With time running out on the legislative session, the Republican-led General Assembly approved or advanced several bills on Tuesday. But important measures dealing with charter schools, REAL ID compliance and criminal recidivism haven’t yet moved.
A new version of the charter schools bill, House Bill 520, will be considered in the Senate Education Committee at 8 a.m. on Wednesday morning. The House approved the bill earlier this month, but it hasn’t been taken up in the Senate as negotiations take place behind closed doors.
After Wednesday, the legislature disbands for a 10-day veto period in which Gov. Matt Bevin will have the opportunity to strike bills. Lawmakers return on March 29 and 30 for a final opportunity to approve bills or override vetoes.
Here are some bills that passed or advanced on Tuesday.
Campaign Contribution Boost
The House awarded final passage to Senate Bill 27, which would allow individuals to donate $2,000 per election to political candidates instead of $1,000. The bill also allows companies to donate an unlimited amount to political party building funds and eases several other contribution limits.
Similar versions of the legislation passed out of the Senate in recent years but were defeated in the House when it was controlled by Democrats — though several Democratic members that voted for the bill last year voted against it this year.
The bill passed 52-43 and now heads to Bevin’s desk.
Performance-Based University Funding
State universities and community colleges will compete for state dollars under the performance funding bill, Senate Bill 153, which now heads to Bevin’s desk.
After a phase-in period, 35 percent of funding would be based on graduation rates, with extra weight going to the award of science, technology, engineering and math degrees. Another 35 percent would be awarded based on the number of degree hours awarded and 30 percent going to operational needs.
Coal Mine Inspections
The Senate awarded final passage to House Bill 384, which would scale back the number of inspections that underground mines need to undergo every year.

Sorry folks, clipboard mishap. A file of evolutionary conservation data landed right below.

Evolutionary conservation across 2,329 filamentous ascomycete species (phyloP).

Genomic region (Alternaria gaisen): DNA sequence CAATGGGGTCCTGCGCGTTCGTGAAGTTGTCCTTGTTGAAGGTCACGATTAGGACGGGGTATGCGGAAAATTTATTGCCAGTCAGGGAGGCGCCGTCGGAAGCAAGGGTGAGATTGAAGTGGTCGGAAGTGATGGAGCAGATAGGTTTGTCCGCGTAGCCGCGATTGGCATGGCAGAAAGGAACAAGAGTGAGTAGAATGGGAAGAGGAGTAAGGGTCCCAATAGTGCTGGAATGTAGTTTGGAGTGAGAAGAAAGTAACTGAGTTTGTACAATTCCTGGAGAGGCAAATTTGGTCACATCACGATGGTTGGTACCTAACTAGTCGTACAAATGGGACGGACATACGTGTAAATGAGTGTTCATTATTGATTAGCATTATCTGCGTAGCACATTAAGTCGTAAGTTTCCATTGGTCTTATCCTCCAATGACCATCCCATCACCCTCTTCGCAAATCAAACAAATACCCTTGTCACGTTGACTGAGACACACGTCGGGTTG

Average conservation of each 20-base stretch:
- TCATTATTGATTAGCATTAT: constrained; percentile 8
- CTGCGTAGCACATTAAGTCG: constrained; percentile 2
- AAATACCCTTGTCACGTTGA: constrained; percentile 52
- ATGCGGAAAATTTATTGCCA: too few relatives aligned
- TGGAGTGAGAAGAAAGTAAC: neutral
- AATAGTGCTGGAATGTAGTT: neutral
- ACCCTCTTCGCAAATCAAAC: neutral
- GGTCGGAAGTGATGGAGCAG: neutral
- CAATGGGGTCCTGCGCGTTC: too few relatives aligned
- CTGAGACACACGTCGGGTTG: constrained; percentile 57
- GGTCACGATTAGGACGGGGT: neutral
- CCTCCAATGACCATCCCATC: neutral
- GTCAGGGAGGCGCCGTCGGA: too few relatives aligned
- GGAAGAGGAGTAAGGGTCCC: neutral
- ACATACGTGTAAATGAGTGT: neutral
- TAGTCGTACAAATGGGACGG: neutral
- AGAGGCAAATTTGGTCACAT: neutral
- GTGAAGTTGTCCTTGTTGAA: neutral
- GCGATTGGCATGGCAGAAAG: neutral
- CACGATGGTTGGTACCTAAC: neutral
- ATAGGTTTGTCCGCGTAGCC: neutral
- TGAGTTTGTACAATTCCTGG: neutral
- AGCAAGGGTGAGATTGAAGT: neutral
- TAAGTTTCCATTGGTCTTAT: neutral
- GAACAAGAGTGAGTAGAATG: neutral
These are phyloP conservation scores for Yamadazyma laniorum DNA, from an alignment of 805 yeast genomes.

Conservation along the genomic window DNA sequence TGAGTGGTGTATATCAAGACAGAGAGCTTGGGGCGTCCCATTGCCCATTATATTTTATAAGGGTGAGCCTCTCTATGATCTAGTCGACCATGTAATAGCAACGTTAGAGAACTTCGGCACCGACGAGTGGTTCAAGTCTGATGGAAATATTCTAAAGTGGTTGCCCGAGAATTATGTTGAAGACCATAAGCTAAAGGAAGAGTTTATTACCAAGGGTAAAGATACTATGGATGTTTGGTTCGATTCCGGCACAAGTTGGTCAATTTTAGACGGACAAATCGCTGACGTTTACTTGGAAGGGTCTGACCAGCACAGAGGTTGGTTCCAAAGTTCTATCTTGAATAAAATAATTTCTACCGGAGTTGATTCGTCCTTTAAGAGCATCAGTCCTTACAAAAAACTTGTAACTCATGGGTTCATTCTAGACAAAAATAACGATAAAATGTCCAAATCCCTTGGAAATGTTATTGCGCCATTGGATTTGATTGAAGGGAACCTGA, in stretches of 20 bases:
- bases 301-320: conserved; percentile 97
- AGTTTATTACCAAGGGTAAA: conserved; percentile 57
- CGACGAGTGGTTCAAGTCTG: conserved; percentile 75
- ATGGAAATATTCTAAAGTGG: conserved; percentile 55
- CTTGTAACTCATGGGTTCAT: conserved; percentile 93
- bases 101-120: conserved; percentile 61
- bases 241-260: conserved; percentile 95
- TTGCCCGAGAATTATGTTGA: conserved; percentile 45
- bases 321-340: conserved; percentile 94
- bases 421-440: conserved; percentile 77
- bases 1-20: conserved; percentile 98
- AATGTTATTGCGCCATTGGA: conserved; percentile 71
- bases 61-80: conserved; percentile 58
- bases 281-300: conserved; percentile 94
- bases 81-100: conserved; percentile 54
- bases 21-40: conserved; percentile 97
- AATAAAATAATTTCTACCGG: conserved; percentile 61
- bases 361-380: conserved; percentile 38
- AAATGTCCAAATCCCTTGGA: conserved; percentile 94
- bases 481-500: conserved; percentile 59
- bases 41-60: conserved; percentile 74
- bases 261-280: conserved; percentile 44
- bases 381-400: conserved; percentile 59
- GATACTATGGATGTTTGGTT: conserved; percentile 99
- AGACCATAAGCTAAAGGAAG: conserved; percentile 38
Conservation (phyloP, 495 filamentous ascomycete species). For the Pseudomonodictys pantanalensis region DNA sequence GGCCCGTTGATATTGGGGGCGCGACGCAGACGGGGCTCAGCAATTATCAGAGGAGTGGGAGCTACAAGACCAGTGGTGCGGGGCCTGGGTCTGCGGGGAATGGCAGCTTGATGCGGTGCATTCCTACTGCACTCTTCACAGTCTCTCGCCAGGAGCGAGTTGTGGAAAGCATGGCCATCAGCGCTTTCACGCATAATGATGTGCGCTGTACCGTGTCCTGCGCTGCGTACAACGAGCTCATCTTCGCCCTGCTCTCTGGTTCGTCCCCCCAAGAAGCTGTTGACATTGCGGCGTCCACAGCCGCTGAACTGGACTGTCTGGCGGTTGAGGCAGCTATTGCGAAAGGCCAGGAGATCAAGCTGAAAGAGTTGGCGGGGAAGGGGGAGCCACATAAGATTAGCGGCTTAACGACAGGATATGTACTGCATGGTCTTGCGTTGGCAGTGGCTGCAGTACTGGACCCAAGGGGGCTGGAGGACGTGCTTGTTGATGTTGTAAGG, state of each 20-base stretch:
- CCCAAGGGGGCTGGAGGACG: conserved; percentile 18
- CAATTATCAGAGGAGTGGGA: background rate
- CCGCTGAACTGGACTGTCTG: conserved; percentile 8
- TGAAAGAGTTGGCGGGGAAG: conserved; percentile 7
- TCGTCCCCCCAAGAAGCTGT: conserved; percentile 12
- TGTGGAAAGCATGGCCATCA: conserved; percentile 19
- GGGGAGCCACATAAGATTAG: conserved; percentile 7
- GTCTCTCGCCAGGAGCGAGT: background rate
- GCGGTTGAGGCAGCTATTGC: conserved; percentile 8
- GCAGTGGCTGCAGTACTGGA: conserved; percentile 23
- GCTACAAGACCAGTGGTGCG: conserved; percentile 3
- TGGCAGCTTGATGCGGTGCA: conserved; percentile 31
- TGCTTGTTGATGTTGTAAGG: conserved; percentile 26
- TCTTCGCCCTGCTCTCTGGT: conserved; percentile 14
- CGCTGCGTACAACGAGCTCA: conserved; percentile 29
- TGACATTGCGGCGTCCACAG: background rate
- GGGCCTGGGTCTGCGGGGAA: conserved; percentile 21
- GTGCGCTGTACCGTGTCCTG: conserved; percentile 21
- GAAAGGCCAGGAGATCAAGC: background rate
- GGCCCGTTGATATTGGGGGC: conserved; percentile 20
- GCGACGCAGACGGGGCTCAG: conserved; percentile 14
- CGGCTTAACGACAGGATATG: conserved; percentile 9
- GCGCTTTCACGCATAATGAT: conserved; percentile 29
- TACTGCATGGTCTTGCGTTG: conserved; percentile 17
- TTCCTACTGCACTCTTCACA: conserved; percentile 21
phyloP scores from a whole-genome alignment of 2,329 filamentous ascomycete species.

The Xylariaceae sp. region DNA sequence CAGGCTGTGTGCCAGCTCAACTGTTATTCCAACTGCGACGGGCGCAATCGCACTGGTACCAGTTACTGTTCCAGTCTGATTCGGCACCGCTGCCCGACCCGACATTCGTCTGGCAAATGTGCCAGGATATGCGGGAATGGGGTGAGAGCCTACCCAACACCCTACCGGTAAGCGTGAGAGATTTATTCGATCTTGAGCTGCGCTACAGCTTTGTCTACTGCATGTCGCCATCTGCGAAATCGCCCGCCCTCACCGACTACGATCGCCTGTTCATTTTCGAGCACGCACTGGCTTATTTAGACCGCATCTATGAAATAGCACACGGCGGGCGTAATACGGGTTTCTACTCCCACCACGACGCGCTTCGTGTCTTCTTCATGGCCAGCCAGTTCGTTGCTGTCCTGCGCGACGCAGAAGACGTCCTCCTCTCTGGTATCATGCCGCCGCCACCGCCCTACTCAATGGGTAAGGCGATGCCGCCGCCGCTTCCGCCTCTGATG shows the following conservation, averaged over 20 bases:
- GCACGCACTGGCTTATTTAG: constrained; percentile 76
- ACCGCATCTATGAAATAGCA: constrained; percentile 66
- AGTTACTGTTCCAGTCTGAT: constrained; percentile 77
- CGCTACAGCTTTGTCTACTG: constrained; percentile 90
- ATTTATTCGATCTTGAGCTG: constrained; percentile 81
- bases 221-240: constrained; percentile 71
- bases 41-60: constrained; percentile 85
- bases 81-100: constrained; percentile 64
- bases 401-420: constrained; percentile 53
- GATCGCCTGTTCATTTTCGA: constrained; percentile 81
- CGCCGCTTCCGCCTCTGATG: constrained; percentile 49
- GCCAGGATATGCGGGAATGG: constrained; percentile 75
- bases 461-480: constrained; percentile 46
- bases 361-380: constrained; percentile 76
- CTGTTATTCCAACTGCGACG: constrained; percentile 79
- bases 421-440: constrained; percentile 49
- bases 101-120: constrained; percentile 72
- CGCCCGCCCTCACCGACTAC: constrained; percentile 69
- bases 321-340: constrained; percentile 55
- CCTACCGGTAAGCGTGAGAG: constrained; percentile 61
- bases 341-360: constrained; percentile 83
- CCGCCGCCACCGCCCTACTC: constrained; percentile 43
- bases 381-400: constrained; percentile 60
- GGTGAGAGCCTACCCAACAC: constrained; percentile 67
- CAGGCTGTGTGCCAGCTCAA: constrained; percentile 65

Six annual inspections are required under current law. The proposed legislation allows for up to three of those visits to be made by “mine safety specialists.” The required number of electrical inspections will also be reduced from two to one.
‘War On Louisville’
Senate Bill 222 would give the Louisville Metro Council more administrative powers. It passed out of the House and will be returned to the Senate for final review.
The legislation allows the council to form an audit committee, including power to subpoena witnesses. The council would also be able to remove board and commission appointees with a two-thirds vote.
The legislation was heavily modified after opposition from Louisville Mayor Greg Fischer and Democratic council members.
The Senate Judiciary Committee advanced House Bill 315 to the full Senate. The bill would expand the definition of gangs under Kentucky’s criminal code and toughen penalties for adults who recruit children to join gangs.
Crimes committed by those determined to be gang members would also have stiffer punishments, and those convicted would have to serve at least 85 percent of their sentences. The Legislative Research Commission estimates the policy would cost the state an additional $38 million in prosecution and incarceration costs.
‘Right To Try’
The House awarded final passage to Senate Bill 21, which would allow doctors to prescribe drugs that have only completed the first phase of clinical trials but have not been fully approved.
Patients would have to be terminally ill to be prescribed the drugs and treatments have to have cleared basic safety tests.